Cornell University Resident Farrier Michael Wildenstein , CJF, FWCF (Hons) has officially been promoted to the position of Adjunct Associate Professor of Farrier Medicine and Surgery in The Department of Clinical Sciences, College of Veterinary Medicine, Cornell University, effective May 15, 2007.
The university is also announcing plans to enlarge the farrier shop and to expand the student farrier enrollment to four per semester. This includes farrier students and veterinarians who wish to participate in the popular podiatry internship at Cornell with Mike.
In 2008, Cornell will also be hiring another farrier to work with Mike for six months of the year, and Mike will be encouraged to lecture and teach outside of Cornell.
Michael Wildenstein has served as Cornell’s resident farrier for more than 15 years. His self-designed career goals culminated with the award of a Fellowship with Honors from the Worshipful Company of Farriers in England. Only three other farriers in the world can boast of that degree; the fellowship alone is akin to a PhD in farrier science and is considered the most difficult exam and thesis in the world.
Along the way, Wildenstein authored a book, hosted conferences, lectured around the world, was inducted into the horseshoers’ hall of fame?all while somehow managing to train farriers in the farrier school and tend to all the hoof-related support needs of the vet school. He also serves as a consulting editor to Hoofcare and Lameness Journal. One of his H&L articles, on deep sulcus thrush, was the first place award winner in the category of “horse care education” in the American Horse Publications awards in 2006.
In Cornell’s early years, farrier Henry Asmus was assistant professor of surgery at the vet school. Asmus made a mission of educating rural blacksmiths and farmers and by authoring papers filled with progressive and innovative solutions to hoof problems. He established the farrier school at Cornell, which is still operating and is the oldest school in the USA, and wrote pamphlets for the US Government on shoeing and farm horse care. Until the 1930s, Cornell vet students were required to study farriery and one of their “lab” hours was time spent working in the forge with Professor Asmus.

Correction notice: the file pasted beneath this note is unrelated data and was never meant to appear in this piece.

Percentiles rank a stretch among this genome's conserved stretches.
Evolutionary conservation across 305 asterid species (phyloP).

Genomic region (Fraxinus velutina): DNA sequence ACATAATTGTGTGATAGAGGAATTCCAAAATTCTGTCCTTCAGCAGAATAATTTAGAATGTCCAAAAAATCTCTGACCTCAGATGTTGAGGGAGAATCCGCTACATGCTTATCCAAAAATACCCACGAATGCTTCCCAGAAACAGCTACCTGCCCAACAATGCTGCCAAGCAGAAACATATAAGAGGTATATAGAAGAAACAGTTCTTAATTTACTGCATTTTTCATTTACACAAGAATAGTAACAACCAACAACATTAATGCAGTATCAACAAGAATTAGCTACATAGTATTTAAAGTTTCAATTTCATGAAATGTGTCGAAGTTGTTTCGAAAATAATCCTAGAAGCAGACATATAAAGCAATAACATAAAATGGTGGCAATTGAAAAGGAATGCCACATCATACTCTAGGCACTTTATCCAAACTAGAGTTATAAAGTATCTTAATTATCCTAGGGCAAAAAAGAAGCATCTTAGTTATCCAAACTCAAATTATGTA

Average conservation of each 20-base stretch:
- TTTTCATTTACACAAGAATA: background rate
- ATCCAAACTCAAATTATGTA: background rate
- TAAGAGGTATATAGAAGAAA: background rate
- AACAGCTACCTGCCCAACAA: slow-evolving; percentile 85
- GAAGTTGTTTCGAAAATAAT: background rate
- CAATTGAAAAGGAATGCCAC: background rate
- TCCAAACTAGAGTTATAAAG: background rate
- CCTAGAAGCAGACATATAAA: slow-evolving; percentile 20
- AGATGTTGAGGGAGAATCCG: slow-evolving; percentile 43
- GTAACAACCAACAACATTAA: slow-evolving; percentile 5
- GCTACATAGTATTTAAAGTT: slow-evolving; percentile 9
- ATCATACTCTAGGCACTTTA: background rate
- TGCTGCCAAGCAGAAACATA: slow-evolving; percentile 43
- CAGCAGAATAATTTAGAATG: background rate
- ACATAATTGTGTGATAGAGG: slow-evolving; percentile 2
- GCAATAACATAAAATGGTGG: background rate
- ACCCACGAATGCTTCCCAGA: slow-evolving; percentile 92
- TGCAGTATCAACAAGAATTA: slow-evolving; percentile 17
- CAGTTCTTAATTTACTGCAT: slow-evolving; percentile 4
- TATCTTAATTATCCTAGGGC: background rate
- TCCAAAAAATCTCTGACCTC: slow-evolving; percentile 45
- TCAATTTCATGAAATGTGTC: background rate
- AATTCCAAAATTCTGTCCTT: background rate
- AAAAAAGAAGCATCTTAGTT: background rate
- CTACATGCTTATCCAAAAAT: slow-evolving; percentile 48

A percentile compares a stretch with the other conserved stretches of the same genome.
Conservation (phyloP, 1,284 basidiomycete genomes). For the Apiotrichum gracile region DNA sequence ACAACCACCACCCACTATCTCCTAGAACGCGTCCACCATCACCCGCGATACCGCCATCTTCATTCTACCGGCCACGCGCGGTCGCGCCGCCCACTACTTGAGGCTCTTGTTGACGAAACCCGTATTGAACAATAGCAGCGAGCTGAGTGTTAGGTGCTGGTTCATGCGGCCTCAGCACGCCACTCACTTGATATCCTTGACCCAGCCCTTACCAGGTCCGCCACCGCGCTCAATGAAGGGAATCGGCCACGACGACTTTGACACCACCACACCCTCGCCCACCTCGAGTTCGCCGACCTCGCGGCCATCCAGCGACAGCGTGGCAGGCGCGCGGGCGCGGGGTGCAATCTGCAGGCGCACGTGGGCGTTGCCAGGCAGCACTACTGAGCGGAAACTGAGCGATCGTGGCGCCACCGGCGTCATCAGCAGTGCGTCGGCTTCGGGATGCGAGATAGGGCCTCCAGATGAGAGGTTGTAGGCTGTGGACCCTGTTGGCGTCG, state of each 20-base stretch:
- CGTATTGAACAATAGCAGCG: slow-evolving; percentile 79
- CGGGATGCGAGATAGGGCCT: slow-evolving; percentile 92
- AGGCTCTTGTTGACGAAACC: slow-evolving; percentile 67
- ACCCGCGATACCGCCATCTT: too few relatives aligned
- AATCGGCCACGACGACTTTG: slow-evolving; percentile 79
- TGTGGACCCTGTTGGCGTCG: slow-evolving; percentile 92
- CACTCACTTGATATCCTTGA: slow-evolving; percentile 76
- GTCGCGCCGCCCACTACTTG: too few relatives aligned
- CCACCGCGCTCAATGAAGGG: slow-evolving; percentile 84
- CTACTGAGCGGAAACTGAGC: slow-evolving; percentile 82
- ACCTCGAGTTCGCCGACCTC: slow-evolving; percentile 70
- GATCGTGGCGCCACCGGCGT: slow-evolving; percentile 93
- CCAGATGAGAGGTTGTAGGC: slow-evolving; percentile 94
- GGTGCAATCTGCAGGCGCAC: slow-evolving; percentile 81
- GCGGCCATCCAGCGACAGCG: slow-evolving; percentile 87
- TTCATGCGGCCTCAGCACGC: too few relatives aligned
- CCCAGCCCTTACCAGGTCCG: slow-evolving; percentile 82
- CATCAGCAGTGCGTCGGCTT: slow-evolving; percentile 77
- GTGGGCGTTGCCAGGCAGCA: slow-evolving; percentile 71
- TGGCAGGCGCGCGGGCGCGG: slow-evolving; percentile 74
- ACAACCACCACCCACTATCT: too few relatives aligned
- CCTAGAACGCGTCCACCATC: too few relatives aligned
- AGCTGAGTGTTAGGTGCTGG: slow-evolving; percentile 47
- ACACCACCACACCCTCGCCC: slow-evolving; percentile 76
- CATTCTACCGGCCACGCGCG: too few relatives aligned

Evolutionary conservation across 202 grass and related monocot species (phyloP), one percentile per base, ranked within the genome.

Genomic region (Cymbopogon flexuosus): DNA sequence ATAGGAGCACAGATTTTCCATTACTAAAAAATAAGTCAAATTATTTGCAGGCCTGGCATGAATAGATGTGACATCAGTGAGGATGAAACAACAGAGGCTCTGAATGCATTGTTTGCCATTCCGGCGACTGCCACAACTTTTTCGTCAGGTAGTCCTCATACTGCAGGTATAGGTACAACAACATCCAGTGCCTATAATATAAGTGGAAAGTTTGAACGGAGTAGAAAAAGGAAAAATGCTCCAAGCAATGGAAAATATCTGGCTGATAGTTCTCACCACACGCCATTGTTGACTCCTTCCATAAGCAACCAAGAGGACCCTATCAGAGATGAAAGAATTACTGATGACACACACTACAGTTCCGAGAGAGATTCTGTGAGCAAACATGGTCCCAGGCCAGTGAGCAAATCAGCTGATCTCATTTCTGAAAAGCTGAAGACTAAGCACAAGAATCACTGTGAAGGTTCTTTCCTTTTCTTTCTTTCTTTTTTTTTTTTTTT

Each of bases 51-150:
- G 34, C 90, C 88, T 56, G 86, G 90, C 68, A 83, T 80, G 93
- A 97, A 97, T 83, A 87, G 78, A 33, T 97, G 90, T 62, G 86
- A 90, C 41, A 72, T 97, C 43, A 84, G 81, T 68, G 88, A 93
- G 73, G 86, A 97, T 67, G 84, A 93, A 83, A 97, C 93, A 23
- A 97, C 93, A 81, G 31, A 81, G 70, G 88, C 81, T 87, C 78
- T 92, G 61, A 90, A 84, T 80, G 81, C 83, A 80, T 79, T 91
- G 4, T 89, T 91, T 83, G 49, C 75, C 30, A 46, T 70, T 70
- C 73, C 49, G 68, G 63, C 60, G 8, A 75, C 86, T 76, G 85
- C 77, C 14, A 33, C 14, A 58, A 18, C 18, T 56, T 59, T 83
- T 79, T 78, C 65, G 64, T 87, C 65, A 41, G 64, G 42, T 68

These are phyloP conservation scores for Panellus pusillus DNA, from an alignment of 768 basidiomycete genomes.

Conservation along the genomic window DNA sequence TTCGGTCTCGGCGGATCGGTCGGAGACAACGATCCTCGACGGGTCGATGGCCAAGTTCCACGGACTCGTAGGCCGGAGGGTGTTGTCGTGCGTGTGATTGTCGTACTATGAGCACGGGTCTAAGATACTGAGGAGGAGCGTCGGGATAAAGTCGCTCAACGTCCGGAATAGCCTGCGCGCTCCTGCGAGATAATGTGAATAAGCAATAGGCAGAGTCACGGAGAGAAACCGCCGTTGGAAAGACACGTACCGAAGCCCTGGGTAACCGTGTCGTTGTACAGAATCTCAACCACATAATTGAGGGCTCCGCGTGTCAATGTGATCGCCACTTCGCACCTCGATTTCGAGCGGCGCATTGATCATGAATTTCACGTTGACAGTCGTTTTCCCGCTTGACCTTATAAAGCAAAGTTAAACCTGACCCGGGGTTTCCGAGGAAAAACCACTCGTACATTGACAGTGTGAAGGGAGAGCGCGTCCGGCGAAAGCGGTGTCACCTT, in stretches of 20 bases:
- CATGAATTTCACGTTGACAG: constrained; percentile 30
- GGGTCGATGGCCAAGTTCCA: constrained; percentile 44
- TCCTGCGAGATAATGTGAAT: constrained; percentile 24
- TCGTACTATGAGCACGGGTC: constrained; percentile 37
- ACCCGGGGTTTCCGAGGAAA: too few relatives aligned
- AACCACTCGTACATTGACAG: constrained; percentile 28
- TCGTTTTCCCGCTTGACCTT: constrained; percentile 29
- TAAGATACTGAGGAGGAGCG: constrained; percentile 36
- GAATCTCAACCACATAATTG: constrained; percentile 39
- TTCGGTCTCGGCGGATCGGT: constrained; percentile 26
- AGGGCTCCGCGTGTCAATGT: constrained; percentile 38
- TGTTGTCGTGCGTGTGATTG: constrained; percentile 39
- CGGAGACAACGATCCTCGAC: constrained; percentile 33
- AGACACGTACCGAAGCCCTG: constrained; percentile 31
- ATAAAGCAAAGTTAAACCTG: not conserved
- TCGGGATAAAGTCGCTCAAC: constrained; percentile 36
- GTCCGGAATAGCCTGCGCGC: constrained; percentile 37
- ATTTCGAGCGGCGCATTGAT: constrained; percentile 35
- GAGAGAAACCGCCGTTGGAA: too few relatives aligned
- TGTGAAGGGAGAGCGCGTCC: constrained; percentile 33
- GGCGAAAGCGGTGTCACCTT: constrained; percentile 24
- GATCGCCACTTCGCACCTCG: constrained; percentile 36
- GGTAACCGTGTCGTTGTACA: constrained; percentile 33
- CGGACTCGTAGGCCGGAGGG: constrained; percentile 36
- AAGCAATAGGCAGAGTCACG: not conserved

Later farrier instructors held staff positions and upheld the school’s reputation for excellence. Cornell has always educated farriers from within the vet school and has offered an annual two-day conference open to all farriers for the past 24 years.
With Asmus as a predecessor, Mike Wildenstein’s promotion at Cornell is not unprecedented in the rich historical annals of the esteemed university. But in our changing times, when farriers are working so hard to contribute to the welfare of horses, the fact that one university is reopening the faculty to a farrier is a meaningful milestone to thousands of farriers who spend their days crouched under horses, studying the hooves in their hands with equal intensity to any scholar in a laboratory.
As an added boost, Mike’s promotion received a vote of confidence from the polling of the entire Cornell vet school faculty.
Photo courtesy of Cornell University.